Why we should focus on Naivasha container depot

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Ideas & Debate

Why we should focus on Naivasha container depot

The Nairobi-Naivasha SGR line that is under construction. FILE PHOTO | NMG 

These days one is never sure what Standard Gauge Railway (SGR) story is the most current or even accurate. This unfortunately is an indication of weak public communication. My latest understanding (if correct) is that plans for the SGR extension to Kampala via Kisumu are now on hold, mainly due to doubts about Chinese funding.

However, what looks definite is that the SGR will reach Naivasha this year, and that the terminus will be equipped with an inland container depot (ICD). It has also been indicated that Uganda will be allocated land in Naivasha for cargo import/export consolidation. It is important that Kenya now concentrates on maximising the opportunities that are presented by a Naivasha terminus.

We should now scale down our regional SGR expectations, and make a Kampala destination a long-term plan, tied to Kenya’s capacity to finance. Funding need not be pegged to China’s generosity. Tanzania and Rwanda are financing their SGR from institutional and private sector loans.

I will here endeavour to do a scenario analysis on a Naivasha ICD. The prime business objective is to leverage Naivasha to maximise utilisation of Mombasa port and the Mombasa/Naivasha SGR by increasing transit cargo for Uganda, eastern Democratic Republic of Congo (DRC) and South Sudan. Rwanda cargo will be lost to the ongoing Dar-Kigali SGR project.

However, Uganda will still have options to use the Dar port, an alternative which Uganda will want to keep, to play Mombasa against Dar to maximise advantage. Uganda is already doing this with petroleum imports via Dar, giving competition to the Kenya Pipeline Company (KPC).

The Tanzania SGR is expected to terminate at the rail/road junction town of Isaka in western Tanzania, from where Rwanda will extend their SGR to Kigali. Therefore, in respect of Ugandan goods, the Naivasha ICD competitor will be an Isaka ICD.

The road from Isaka via Bukoba and the Mutukula border point to the Uganda town of Masaka is an easy approach to western Uganda towns, Albertine oilfields and eastern DRC. The alternative cargo routing to Uganda from Isaka is via the existing meter gauge railway to Mwanza from where goods are ferried across the Lake to Port Bell near Kampala.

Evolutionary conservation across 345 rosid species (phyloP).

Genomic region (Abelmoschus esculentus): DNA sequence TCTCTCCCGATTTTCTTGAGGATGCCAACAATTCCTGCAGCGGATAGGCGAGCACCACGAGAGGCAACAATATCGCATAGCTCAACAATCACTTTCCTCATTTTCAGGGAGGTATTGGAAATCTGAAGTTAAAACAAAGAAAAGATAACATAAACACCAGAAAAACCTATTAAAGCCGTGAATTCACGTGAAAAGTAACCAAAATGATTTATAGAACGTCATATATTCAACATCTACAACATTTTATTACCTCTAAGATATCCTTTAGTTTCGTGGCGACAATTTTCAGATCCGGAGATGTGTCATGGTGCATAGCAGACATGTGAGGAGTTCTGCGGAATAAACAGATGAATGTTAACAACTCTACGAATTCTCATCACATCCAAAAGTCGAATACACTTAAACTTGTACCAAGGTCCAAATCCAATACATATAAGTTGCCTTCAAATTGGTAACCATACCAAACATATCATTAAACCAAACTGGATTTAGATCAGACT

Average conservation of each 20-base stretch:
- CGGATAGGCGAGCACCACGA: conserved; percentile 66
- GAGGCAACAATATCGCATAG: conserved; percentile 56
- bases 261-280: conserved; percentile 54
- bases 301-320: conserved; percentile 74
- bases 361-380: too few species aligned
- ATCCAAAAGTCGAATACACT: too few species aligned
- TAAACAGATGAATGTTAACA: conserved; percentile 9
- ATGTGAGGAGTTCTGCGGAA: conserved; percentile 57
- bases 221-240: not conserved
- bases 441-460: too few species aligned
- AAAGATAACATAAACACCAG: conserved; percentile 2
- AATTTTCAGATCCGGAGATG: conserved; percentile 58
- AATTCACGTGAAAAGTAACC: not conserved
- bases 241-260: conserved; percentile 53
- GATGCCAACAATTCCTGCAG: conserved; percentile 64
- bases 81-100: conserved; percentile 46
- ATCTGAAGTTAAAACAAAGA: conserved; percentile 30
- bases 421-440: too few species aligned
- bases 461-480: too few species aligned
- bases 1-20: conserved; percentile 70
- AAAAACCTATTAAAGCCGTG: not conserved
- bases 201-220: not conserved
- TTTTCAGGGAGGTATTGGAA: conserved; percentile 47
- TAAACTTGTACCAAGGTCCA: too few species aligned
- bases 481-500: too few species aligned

Logistics is all about costs, efficiency, delivery times and of course security. It is on these metrics that Mombasa/Naivasha would be competing with Dar/Isaka infrastructure systems. In planning its capacity and operating systems, Naivasha will have to contend with Isaka as a serious logistics alternative for Uganda.

From Naivasha to Uganda we have the road systems and also the old meter gauge railway (MGR). There is already limited use of MGR to Uganda with SGR to MGR cargo transfers at Nairobi ICD.

Recent information indicates that the Chinese are offering funding to rehabilitate the MGR to the border town of Malaba.

There is nothing retrogressive about mending the old infrastructure as long as it is economically and technically feasible. If anything, the MGR rehabilitation will be without the infamous land compensation fiascos.

The MGR revamp presupposes that Uganda will concurrently upgrade their MGR from Malaba to Kampala.

The design of the Naivasha ICD should therefore provide sufficient and efficient capacity for SGR to road/MGR inter-modal cargo transfers. This capacity should also take into account western Kenya imports and exports. Indeed, reactivating the Kitale and Kisumu MGR branches should be explored to increase use of SGR/MGR to decongest the western Kenya roads.

The Naivasha project should be expedited to coincide with the crude oil production development projects both in western Uganda and Turkana County.

Thousands of tons of imported materials and equipment will be ferried to these oilfields from 2020 for three years. An early Naivasha start will give it an edge over Dar/Isaka in respect of Uganda oilfields cargo.

While still on infrastructure, one wonders how and why a new and expensive second container terminal at Mombasa port will be given to a still “defunct” Kenya National Shipping Line to own and manage.

The proposal is as illogical as proposed handing over of the Nairobi’s JKIA to the financially limping Kenya Airways. Is there something we are not seeing in these proposed lopsided deals – all in the same ministry?

Finally, may Naivasha flourish into a first-class regional transportation hub.



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